I visited near the end of my day at a time when there were many crowds — the pond there is stunning, and I noted a little island (or, perhaps I should say, peninsula) with a bright orange tori at the other side of the pond, but never made it there. There are other little islands in the pond as well, and an enticing little boat I fantasized taking out for a paddle.
5. Otagi Nembutsu-ji
Small temple with many mossy stone figures. A bit remote, but one of my favorite Zen temples of Kyoto.
There are many temples in the general Saga Arashimaya area. Tenryu-ji (mentioned later in this post) in Nonomiya near the bamboo forest is a must-see. Daikaku-ji is worth a visit if you like visiting temples and have the time, and there are other temples in the area as well such as Gio-ji which is known for its moss garden (which I didn’t visit due to poor directional sense).
However, I’m glad I didn’t miss Otagi Nembutsu-ji. It’s a bit outside of the central part of Arashimaya, a considerable walk or bus ride, but worth it.
Entering means climbing into a world of stone figures, each with their own personality — some playing sports (I noted boxing and tennis), some laughing, some praying, some serious, some comical.
The figures are of Rakan, the disciples of Buddha. Fire destroyed the temple again and again over the years and the temple was even relocated from its original location. There are approximately 1200 figures here, sculpted by supporters during the most recent restoration of the temple (1981-1991). The figures seem like they should be older, like they’ve stood watch over the temple for centuries instead of decades.
Ikkyu was an iconoclastic Zen monk known for drinking and romancing women. His temple is one of the more remote Zen temples of Kyoto. Why did I go out of my way to visit? See sentence #1.
It was a bit of a stretch getting to Ikkyu-ji. It took about an hour to get there by bus, and I found that the bus line that served the area didn’t have as many English translations as the other buses I’d taken and that my phone signal was poor in the area (bring your pocket Wi-Fi with you!) I ended up going past the stop, but I finally found my way to the temple, and then “home” despite the lack of GPS.
But it was a worthwhile adventure. Aside from a group of tourists with some noisy kids, I was the only visitor at the temple at the time, and it offered a bit of quiet apart from the crowds at other temples I’d been visiting.
So, why did I venture all this way when there were so many temples I didn’t see closer to the city center? Ikkyu himself.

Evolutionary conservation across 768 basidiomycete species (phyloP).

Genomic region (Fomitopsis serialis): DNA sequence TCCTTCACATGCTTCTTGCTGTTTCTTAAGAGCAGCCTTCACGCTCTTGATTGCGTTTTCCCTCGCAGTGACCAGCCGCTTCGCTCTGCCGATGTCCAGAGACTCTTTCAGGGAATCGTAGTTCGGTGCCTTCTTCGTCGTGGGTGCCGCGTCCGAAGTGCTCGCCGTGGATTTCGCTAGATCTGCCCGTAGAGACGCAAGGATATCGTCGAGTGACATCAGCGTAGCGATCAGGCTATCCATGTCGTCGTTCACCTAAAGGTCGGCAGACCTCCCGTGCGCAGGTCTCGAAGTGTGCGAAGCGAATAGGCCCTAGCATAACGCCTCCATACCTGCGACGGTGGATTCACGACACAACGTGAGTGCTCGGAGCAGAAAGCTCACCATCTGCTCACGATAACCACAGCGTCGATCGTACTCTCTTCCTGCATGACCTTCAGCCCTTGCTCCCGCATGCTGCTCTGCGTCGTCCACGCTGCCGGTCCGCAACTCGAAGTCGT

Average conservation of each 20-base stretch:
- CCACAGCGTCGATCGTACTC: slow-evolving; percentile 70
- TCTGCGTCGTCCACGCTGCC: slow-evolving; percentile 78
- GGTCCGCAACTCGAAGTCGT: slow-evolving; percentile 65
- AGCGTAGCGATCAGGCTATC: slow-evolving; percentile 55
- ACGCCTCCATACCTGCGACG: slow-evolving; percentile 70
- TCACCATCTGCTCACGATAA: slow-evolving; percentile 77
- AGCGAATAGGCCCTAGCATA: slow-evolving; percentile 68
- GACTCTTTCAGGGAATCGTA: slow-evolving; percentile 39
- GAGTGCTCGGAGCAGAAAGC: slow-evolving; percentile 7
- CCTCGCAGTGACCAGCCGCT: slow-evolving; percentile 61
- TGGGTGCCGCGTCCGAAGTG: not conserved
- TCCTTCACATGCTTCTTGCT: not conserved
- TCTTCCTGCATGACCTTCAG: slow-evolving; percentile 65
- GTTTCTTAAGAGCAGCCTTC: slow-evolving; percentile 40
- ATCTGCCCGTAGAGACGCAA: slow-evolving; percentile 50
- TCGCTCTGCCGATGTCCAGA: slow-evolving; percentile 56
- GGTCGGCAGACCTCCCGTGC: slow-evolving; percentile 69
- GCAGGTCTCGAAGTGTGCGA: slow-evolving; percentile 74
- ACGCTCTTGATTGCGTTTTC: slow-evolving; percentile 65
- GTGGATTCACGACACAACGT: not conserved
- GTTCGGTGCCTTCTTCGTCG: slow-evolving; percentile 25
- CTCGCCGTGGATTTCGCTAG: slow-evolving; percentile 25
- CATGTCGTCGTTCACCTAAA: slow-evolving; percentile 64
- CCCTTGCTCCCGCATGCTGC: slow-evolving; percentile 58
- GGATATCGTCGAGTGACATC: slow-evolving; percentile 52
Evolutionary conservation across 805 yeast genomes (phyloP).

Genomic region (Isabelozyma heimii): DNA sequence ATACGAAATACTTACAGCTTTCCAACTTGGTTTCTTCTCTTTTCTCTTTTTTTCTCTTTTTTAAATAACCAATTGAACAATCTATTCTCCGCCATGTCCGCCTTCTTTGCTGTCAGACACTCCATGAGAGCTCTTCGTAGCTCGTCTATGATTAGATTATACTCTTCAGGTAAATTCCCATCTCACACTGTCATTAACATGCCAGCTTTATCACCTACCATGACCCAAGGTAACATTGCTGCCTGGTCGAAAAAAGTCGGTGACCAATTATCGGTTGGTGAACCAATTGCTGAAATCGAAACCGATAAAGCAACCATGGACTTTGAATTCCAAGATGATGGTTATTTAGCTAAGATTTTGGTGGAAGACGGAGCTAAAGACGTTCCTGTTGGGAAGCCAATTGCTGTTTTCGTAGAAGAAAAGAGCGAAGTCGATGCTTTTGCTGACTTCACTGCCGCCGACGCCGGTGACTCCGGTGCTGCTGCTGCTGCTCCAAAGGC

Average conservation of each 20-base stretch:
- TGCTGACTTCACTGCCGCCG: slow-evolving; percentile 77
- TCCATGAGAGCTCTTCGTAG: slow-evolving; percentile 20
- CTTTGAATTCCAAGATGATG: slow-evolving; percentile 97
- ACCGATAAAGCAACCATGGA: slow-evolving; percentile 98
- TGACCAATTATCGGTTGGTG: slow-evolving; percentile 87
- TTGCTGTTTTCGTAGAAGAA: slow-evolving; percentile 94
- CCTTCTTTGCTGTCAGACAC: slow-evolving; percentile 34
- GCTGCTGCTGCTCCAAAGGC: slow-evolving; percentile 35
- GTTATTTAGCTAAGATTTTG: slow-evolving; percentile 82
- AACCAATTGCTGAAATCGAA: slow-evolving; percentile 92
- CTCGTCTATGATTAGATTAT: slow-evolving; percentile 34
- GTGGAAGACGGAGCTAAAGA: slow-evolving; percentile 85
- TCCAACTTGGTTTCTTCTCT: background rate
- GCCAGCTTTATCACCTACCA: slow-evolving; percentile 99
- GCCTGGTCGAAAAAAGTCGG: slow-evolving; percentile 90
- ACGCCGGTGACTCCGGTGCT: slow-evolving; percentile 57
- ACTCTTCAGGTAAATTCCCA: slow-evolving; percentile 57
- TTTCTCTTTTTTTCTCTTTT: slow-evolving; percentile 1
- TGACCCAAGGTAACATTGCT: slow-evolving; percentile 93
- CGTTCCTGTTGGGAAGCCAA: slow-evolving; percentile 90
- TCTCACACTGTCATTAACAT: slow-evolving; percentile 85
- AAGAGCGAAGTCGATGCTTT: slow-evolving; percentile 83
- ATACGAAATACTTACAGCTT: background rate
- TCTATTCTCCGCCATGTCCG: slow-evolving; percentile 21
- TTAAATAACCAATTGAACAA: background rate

I’m not much of a rebel myself but are drawn to stories of rebels or people who operated a bit out of the mainstream. Ikkyu, the Zen priest and poet who founded this temple (official name: Shuon-an) fits the description. Known for drinking, sex, and breaking other Buddhist taboos, writing poems such as:
Lots of arms, just like Kannon the Goddess;
Sacrificed for me, garnished with citron, I revere it so!
The taste of the sea, just divine!
Sorry, Buddha, this is another precept I just cannot keep.
Ikkyu claimed that his behavior was part of his enlightenment.
While I’d question that if someone made that claim today, I can agree with the quote from Ikkyu on his cenotaph:
Do not do badness. Do the right thing.
If only we always knew what the right thing was…
Ikkyu-ji, his temple and the place he spent his final years, died, and was buried, was worth a visit. Visitors there can find a quiet place to sit, can find a moment of tranquility gazing at it’s Zen garden. The grounds are beautiful in the Spring — in the fall, they’re said to come alive with Autumn colors.
There’s an area near the cemetery there that has stone figures lining the path (though not as much as at Otagi Nembutsu-ji), and if you like relics and things like that, there’s a wooden statue of Ikkyu that’s said to have Ikkyu’s own hair planted on its head and mustache. I respect signs that say “no photography”…so no photo here, though there’s one on the temple’s website.
If you visit, go into the small Museum Treasury, which was put in place to display and protect the ink writings of Ikkyu. But other treasures are on display here, as well — there’s a skull, which I assume is the one that Ikkyu used on his staff, a Rakusu (which I hope was Ikkyu’s…I don’t read Japanese), and several caricatures of Ikkyu.